It's never pleasant to watch a console fail. Each time it happens, the system is often fondly looked upon by hardcore fans who knew it best. The Dreamcast, PlayStation Vita, Wii U... all have great games if you look closely, and had a strong indie showing in their dying years. The Dreamcast in particular still has homebrew developers making games, more than a decade after its demise.
That being said, Nintendo had plenty of games and a fairly interesting concept behind the Wii U: A comfortable, tablet-style controller that could play selected titles away from the TV screen. It was also Nintendo's first ever HD console, and the first to offer onboard storage for games (beyond the 512MB on Wii, meant for Virtual Console).
The story behind the crash of the Wii U is a familiar one for Nintendo fans: not enough third-party support, an online suite of features that didn't match their competitors, and first-party software droughts that lasted months on end.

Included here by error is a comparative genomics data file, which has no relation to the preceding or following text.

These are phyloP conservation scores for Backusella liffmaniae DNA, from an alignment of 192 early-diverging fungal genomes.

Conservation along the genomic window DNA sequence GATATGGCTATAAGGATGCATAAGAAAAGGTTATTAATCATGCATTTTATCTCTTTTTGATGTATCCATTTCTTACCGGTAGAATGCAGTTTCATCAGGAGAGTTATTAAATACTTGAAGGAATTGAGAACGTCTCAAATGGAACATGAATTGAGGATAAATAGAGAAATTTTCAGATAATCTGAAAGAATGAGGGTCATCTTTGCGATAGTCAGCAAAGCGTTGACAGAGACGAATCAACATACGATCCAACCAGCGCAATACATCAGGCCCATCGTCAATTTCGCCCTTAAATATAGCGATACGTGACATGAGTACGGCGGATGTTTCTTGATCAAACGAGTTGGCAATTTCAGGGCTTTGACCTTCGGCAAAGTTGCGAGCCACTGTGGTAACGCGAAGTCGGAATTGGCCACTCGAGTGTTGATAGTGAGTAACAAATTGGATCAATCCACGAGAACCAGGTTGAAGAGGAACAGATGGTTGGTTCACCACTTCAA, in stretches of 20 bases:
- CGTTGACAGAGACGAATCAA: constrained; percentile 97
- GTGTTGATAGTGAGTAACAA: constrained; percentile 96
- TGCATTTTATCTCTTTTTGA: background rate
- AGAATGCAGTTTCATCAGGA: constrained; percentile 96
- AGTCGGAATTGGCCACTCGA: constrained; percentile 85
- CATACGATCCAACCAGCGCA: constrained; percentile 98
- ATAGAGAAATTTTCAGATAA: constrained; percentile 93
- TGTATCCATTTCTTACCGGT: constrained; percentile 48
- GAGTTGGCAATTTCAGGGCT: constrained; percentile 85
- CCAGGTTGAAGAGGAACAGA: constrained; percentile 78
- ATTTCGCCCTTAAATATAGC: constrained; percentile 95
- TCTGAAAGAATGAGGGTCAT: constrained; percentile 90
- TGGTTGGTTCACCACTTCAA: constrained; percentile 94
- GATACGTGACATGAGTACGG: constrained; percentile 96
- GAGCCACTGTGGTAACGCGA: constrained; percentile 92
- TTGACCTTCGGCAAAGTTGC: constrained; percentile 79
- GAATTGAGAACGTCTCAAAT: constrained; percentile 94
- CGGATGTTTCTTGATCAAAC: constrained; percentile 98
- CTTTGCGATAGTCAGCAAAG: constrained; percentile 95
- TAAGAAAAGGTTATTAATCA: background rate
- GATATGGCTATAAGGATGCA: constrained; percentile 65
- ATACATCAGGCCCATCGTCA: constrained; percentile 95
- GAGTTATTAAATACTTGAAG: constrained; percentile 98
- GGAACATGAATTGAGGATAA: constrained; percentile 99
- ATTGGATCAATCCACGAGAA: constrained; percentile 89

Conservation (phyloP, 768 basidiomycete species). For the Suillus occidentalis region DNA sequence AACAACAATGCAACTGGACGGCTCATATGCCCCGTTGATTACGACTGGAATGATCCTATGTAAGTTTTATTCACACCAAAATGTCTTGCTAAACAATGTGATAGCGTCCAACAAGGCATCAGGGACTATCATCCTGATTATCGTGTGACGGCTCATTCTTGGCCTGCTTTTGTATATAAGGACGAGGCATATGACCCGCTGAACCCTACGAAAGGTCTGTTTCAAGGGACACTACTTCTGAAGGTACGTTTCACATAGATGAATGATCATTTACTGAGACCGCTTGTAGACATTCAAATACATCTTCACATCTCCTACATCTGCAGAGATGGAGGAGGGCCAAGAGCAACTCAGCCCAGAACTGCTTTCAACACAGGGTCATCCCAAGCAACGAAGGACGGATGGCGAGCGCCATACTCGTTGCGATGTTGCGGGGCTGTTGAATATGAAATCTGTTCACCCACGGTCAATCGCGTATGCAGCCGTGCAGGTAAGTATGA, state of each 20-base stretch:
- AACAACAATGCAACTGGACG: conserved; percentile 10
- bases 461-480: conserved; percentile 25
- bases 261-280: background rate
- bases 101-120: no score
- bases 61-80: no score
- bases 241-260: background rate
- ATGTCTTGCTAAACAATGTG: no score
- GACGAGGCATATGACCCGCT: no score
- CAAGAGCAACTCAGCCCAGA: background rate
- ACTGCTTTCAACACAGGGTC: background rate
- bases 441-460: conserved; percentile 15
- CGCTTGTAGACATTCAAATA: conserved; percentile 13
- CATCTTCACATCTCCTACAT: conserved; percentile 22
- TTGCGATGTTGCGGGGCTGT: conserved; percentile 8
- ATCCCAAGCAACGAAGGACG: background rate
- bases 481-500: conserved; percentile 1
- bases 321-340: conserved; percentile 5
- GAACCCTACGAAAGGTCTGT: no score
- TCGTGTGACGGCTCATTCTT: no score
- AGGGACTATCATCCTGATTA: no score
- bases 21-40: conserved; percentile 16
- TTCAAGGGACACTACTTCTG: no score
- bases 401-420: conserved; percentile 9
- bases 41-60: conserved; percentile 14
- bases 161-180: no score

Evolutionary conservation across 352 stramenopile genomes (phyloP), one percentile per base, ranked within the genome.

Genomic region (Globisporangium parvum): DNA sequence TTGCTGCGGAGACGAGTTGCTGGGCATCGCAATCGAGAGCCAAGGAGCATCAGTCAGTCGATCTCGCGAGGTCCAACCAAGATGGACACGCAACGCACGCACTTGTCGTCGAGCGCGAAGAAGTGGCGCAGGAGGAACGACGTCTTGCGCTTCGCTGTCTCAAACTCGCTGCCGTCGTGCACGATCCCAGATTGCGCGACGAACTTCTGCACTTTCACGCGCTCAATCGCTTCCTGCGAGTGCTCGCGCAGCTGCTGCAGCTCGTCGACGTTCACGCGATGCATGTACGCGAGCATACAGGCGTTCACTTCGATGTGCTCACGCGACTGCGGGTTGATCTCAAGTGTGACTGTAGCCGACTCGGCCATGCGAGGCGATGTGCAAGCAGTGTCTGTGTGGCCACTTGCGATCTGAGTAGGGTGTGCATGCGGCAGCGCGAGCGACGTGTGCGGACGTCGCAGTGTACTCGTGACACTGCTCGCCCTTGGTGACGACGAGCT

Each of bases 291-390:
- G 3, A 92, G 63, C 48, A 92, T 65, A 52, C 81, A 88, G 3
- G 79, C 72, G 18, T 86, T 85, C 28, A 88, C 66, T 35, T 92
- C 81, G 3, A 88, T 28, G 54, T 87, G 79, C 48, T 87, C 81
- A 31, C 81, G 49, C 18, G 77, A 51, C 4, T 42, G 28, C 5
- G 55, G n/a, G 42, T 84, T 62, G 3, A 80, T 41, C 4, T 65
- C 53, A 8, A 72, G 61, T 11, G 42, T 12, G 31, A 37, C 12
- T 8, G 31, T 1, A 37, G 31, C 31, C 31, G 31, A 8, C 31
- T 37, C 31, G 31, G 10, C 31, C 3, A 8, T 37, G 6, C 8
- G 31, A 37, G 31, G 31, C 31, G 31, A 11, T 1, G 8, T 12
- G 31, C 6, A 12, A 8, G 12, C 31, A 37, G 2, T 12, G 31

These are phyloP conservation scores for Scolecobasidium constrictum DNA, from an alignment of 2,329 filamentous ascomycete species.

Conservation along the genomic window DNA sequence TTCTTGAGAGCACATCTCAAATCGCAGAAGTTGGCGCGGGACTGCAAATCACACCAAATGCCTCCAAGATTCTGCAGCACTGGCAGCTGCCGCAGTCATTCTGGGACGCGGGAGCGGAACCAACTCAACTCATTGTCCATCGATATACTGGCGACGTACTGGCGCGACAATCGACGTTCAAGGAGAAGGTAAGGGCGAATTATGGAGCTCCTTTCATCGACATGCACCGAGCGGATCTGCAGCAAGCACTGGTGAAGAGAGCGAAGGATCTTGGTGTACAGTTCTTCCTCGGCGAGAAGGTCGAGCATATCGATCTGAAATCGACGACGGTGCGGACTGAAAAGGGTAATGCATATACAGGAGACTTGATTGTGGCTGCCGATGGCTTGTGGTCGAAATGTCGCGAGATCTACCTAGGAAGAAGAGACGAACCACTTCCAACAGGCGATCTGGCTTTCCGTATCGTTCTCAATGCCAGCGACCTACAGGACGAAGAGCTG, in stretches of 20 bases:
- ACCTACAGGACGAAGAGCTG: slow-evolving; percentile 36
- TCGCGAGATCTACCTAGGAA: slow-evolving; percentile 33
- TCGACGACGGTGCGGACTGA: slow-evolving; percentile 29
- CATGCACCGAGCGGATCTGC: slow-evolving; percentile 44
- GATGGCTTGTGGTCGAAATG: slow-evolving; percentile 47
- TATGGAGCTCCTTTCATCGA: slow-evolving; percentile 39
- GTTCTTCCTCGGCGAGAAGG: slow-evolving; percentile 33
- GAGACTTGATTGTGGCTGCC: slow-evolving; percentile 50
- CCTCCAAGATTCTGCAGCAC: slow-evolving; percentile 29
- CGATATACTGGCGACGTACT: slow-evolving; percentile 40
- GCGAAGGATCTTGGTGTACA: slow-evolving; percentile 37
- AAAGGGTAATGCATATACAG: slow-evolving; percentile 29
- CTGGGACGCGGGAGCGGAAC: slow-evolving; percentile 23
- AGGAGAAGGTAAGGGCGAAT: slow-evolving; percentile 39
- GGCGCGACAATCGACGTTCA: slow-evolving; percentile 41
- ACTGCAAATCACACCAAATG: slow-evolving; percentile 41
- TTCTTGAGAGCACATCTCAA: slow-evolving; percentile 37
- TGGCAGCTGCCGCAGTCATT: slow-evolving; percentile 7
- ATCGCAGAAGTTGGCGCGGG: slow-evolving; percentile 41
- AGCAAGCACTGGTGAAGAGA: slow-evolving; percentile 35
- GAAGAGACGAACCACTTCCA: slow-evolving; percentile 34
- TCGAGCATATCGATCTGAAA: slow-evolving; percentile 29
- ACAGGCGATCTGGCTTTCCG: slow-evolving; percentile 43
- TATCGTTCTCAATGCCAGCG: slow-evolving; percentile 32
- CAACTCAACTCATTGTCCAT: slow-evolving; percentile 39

Yet the Wii U could have been saved, provided it had a few tweaks here and better game support there.
Bryan Langley’s first self-bought console was the sublime Super Nintendo and he hasn’t ever stopped using his opposable thumbs since. He is based in Bristol, UK and writes to reminisce about the glory days (which sadly never existed).